We shall see, in the fullness of time. We are finally past Christmas, where the last couple of books have been set, and now into the New Year, which is proving to be a very wet one. Miss Seeton and her good friend Lady Calvedon, unable to tend to their gardens, look for something to do while they wait. The answer is, of course, go shopping!


Well, actually, go auctioneering. Lady Calvedon is looking for a new barometer to replace the one broken by her irate spouse, while Miss Seeton seeks a new blue chapeau to go with her sleek new blue umbrella.


As ever, it seems, when Miss Seeton is involved, things do not go as planned. Miss Seeton blames her fanciful mood and visions of lost riches on The Treasure of Sierra Madre, which she had viewed the previous night. How else to explain her inexplicable urge to splurge on a mysterious locked box of exotic appearance at the auction?


This is another skillfully-constructed and appealing story, featuring Miss Seeton and her friends, including Scotland Yard, and of course the villagers of Plummergan. The intrigue mounts slowly, and the imaginative details are splendid. Another entertaining read!


My thanks to author, publisher, and NetGallley for providing an advance copy to read and review.

My Name is Paulette.

Paulette is about 72 years old. Looks pretty good for her age, don’t you think?  Actually, this is a new organdy dress and a new wig, with a warm sweater over it.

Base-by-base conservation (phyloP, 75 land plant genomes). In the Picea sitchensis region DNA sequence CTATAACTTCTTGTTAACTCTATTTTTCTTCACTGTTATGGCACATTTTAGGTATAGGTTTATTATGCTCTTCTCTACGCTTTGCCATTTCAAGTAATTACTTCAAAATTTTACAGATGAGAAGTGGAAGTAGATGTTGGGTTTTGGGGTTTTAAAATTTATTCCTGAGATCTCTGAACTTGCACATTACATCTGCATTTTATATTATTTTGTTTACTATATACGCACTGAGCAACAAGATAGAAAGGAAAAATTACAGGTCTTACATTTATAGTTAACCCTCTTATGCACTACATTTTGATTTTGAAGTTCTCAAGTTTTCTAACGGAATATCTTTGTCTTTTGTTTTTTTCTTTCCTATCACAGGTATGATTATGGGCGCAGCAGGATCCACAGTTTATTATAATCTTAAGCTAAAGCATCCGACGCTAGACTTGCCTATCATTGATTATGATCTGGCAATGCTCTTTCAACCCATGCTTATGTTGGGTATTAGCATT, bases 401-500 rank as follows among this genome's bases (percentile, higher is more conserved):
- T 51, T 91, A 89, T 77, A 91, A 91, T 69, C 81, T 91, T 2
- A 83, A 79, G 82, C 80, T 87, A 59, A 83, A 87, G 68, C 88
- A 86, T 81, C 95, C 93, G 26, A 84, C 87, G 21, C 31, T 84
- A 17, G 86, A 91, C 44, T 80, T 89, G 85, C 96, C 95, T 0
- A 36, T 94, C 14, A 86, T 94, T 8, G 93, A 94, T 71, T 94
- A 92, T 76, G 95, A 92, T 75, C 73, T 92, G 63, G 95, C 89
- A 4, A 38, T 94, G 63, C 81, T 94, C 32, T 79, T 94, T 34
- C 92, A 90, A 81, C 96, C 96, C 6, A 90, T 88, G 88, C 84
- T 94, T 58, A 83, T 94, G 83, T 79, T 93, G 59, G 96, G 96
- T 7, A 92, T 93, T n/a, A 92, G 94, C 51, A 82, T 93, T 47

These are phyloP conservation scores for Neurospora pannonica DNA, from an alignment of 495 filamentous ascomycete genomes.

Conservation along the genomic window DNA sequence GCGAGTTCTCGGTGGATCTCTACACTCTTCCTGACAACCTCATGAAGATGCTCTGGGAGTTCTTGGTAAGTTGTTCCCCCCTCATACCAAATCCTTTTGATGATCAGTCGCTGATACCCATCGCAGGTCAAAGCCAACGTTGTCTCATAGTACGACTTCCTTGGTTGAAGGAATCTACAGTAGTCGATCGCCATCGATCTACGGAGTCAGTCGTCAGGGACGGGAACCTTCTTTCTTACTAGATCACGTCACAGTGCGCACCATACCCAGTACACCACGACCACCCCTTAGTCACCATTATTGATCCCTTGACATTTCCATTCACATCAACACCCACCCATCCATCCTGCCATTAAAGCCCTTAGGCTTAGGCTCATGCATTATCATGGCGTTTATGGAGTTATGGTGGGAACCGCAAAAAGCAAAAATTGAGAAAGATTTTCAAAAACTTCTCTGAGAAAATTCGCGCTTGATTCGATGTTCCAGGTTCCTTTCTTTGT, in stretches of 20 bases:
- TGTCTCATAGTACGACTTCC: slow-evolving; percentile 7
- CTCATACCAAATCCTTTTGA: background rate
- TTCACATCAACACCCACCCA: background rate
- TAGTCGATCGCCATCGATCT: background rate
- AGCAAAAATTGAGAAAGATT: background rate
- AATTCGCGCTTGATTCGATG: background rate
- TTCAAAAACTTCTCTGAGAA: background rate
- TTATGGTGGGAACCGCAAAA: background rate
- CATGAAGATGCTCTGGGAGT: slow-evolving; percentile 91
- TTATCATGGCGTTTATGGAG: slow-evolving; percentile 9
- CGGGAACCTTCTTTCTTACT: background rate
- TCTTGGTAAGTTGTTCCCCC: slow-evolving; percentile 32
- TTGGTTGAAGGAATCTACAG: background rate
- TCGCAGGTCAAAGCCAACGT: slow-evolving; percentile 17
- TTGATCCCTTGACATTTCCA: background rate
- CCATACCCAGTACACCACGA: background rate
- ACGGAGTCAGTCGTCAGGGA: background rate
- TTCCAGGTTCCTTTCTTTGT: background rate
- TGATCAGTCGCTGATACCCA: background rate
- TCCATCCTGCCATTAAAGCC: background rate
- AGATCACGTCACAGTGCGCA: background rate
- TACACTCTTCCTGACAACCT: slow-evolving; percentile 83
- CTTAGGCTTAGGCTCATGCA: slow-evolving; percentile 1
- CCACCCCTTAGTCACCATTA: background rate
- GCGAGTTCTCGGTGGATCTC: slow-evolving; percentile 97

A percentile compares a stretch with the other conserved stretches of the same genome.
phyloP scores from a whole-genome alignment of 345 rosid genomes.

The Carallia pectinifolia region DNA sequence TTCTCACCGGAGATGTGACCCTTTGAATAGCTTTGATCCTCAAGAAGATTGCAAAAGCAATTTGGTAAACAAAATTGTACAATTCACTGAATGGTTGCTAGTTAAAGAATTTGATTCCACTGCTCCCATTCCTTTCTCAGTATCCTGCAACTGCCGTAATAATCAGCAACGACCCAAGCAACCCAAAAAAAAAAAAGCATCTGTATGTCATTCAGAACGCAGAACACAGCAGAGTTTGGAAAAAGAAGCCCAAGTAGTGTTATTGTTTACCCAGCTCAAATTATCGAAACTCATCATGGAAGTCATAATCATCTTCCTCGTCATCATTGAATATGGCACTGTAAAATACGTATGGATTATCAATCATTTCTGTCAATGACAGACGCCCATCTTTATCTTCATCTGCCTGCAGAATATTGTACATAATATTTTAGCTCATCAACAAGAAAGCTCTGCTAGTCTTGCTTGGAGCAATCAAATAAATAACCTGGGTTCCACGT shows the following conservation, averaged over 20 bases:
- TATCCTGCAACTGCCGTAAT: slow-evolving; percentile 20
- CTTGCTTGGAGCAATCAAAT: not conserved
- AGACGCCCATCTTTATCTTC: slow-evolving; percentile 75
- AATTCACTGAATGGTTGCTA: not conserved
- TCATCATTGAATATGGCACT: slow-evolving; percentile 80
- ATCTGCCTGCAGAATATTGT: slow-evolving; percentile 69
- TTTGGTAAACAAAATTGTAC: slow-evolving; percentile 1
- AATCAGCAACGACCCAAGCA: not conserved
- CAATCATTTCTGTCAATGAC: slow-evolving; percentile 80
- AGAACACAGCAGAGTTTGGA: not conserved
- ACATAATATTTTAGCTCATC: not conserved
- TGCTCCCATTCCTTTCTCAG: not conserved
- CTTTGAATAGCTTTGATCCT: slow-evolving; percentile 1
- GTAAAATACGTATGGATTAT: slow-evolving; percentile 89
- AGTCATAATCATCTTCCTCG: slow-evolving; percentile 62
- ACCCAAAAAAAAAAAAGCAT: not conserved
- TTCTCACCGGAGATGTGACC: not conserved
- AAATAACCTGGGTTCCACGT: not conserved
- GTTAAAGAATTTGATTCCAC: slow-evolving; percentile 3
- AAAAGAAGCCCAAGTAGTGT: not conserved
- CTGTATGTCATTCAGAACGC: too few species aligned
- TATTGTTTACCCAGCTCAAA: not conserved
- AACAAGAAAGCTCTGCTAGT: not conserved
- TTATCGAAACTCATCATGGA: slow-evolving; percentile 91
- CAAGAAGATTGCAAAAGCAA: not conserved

I got Paulette as a Christmas gift from my Uncle Paul in 1944, when he was in the Army stationed in Monterey, California.  Originally, Paulette wore a gauzy white dress with small blue flowers on it; she had a mohair wig with long braids.  Sorry, no picture is available of Paulette’s original form.   Her companion was a small bear in a purple felt vest. Both had heads made of composition–a kind of pressed wood product often found in dolls of the early 20th century, and cloth bodies.




This is me with my Uncle Paul about the time he gave Paulette and Bear to me.  Bear has kept his original clothes all this time, but Paulette has been redressed several times, as the original gauzy white dress with little blue flowers is very fragile now.  Here are two  pictures of Paulette in different clothes.  The first one was taken in the 1980s with a cotton dress and matching cape.  After that, it seems Paulette was packed away until 2013. The cotton dress and cape were gone, and Paulette was in a vintage white baby dress, but it didn’t fit very well and when the green organdy dress was found, it was put on Paulette.  I like the organdy dress a lot better!



Review: Rogues’ Holiday, by Margery Allingham writing as Maxwell March. Ipso Books.

On January 27, 2017, the Allingham estate is releasing something different: one of three so-called “lost” novels that Allingham wrote under the name “Maxwell March” starting in 1931, to earn some extra money. Rogues Holiday is apparently the first of these. This book is proof that Margery Allingham could do very well indeed without the Allingham name and her most famous character, Albert Campion.